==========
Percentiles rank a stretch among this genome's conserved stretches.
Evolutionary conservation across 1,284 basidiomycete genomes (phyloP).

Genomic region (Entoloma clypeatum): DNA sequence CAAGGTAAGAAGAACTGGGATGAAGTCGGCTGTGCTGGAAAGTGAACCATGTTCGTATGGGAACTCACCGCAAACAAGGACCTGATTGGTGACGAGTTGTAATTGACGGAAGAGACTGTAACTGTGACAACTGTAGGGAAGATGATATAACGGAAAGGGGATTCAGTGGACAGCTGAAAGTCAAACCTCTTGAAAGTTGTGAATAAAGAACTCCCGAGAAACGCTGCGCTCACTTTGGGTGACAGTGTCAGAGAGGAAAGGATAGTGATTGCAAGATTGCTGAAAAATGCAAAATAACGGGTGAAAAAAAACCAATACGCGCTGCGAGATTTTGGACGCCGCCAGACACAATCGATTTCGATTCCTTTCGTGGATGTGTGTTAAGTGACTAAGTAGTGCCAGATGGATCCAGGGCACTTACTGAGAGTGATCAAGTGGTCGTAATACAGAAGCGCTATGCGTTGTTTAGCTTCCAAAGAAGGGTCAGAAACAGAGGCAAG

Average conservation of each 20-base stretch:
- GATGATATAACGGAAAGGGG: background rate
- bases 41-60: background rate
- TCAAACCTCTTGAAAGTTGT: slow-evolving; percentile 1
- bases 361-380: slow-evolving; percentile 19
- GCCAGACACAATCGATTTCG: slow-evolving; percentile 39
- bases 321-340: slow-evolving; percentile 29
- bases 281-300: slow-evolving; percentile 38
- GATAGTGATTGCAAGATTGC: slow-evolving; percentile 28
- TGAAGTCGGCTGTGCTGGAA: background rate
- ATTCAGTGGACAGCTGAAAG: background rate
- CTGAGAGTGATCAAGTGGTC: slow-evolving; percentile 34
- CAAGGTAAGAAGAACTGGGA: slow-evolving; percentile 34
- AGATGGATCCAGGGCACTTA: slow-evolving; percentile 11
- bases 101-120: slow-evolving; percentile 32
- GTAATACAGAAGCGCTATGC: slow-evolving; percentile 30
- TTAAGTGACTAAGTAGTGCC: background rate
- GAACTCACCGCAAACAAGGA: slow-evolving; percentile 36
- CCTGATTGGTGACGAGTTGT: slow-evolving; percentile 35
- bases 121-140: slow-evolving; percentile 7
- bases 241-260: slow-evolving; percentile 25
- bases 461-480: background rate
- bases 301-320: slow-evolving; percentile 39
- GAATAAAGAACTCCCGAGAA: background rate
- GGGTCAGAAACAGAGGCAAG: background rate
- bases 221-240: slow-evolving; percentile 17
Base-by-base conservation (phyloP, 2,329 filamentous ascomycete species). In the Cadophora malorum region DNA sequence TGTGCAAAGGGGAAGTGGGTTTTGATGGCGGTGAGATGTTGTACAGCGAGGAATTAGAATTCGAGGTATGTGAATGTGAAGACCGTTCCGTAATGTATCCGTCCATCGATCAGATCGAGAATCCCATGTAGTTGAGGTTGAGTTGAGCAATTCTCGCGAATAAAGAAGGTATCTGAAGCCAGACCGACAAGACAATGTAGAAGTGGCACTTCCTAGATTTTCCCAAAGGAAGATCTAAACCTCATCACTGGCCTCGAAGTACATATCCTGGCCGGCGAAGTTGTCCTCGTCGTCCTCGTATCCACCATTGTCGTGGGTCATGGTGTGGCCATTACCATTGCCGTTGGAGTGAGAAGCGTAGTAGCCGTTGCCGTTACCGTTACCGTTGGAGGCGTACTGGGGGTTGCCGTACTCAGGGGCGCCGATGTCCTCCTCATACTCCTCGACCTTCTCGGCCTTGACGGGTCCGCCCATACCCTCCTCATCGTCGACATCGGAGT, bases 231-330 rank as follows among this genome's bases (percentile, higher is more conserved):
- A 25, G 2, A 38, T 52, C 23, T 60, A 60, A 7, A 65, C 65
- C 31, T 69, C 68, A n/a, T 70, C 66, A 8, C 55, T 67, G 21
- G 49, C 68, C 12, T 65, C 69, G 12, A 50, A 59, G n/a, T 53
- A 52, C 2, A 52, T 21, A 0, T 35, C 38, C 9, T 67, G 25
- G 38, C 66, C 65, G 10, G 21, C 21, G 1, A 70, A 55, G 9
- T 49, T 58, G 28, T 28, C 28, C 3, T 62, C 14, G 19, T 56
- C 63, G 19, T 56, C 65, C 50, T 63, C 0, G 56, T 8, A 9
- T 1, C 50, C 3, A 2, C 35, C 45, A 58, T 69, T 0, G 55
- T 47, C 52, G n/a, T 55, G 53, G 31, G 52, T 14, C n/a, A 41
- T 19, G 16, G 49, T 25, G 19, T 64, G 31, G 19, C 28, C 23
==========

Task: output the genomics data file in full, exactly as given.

Percentiles rank a stretch among this genome's conserved stretches.
Evolutionary conservation across 1,284 basidiomycete genomes (phyloP).

Genomic region (Entoloma clypeatum): DNA sequence CAAGGTAAGAAGAACTGGGATGAAGTCGGCTGTGCTGGAAAGTGAACCATGTTCGTATGGGAACTCACCGCAAACAAGGACCTGATTGGTGACGAGTTGTAATTGACGGAAGAGACTGTAACTGTGACAACTGTAGGGAAGATGATATAACGGAAAGGGGATTCAGTGGACAGCTGAAAGTCAAACCTCTTGAAAGTTGTGAATAAAGAACTCCCGAGAAACGCTGCGCTCACTTTGGGTGACAGTGTCAGAGAGGAAAGGATAGTGATTGCAAGATTGCTGAAAAATGCAAAATAACGGGTGAAAAAAAACCAATACGCGCTGCGAGATTTTGGACGCCGCCAGACACAATCGATTTCGATTCCTTTCGTGGATGTGTGTTAAGTGACTAAGTAGTGCCAGATGGATCCAGGGCACTTACTGAGAGTGATCAAGTGGTCGTAATACAGAAGCGCTATGCGTTGTTTAGCTTCCAAAGAAGGGTCAGAAACAGAGGCAAG

Average conservation of each 20-base stretch:
- GATGATATAACGGAAAGGGG: background rate
- bases 41-60: background rate
- TCAAACCTCTTGAAAGTTGT: slow-evolving; percentile 1
- bases 361-380: slow-evolving; percentile 19
- GCCAGACACAATCGATTTCG: slow-evolving; percentile 39
- bases 321-340: slow-evolving; percentile 29
- bases 281-300: slow-evolving; percentile 38
- GATAGTGATTGCAAGATTGC: slow-evolving; percentile 28
- TGAAGTCGGCTGTGCTGGAA: background rate
- ATTCAGTGGACAGCTGAAAG: background rate
- CTGAGAGTGATCAAGTGGTC: slow-evolving; percentile 34
- CAAGGTAAGAAGAACTGGGA: slow-evolving; percentile 34
- AGATGGATCCAGGGCACTTA: slow-evolving; percentile 11
- bases 101-120: slow-evolving; percentile 32
- GTAATACAGAAGCGCTATGC: slow-evolving; percentile 30
- TTAAGTGACTAAGTAGTGCC: background rate
- GAACTCACCGCAAACAAGGA: slow-evolving; percentile 36
- CCTGATTGGTGACGAGTTGT: slow-evolving; percentile 35
- bases 121-140: slow-evolving; percentile 7
- bases 241-260: slow-evolving; percentile 25
- bases 461-480: background rate
- bases 301-320: slow-evolving; percentile 39
- GAATAAAGAACTCCCGAGAA: background rate
- GGGTCAGAAACAGAGGCAAG: background rate
- bases 221-240: slow-evolving; percentile 17
Base-by-base conservation (phyloP, 2,329 filamentous ascomycete species). In the Cadophora malorum region DNA sequence TGTGCAAAGGGGAAGTGGGTTTTGATGGCGGTGAGATGTTGTACAGCGAGGAATTAGAATTCGAGGTATGTGAATGTGAAGACCGTTCCGTAATGTATCCGTCCATCGATCAGATCGAGAATCCCATGTAGTTGAGGTTGAGTTGAGCAATTCTCGCGAATAAAGAAGGTATCTGAAGCCAGACCGACAAGACAATGTAGAAGTGGCACTTCCTAGATTTTCCCAAAGGAAGATCTAAACCTCATCACTGGCCTCGAAGTACATATCCTGGCCGGCGAAGTTGTCCTCGTCGTCCTCGTATCCACCATTGTCGTGGGTCATGGTGTGGCCATTACCATTGCCGTTGGAGTGAGAAGCGTAGTAGCCGTTGCCGTTACCGTTACCGTTGGAGGCGTACTGGGGGTTGCCGTACTCAGGGGCGCCGATGTCCTCCTCATACTCCTCGACCTTCTCGGCCTTGACGGGTCCGCCCATACCCTCCTCATCGTCGACATCGGAGT, bases 231-330 rank as follows among this genome's bases (percentile, higher is more conserved):
- A 25, G 2, A 38, T 52, C 23, T 60, A 60, A 7, A 65, C 65
- C 31, T 69, C 68, A n/a, T 70, C 66, A 8, C 55, T 67, G 21
- G 49, C 68, C 12, T 65, C 69, G 12, A 50, A 59, G n/a, T 53
- A 52, C 2, A 52, T 21, A 0, T 35, C 38, C 9, T 67, G 25
- G 38, C 66, C 65, G 10, G 21, C 21, G 1, A 70, A 55, G 9
- T 49, T 58, G 28, T 28, C 28, C 3, T 62, C 14, G 19, T 56
- C 63, G 19, T 56, C 65, C 50, T 63, C 0, G 56, T 8, A 9
- T 1, C 50, C 3, A 2, C 35, C 45, A 58, T 69, T 0, G 55
- T 47, C 52, G n/a, T 55, G 53, G 31, G 52, T 14, C n/a, A 41
- T 19, G 16, G 49, T 25, G 19, T 64, G 31, G 19, C 28, C 23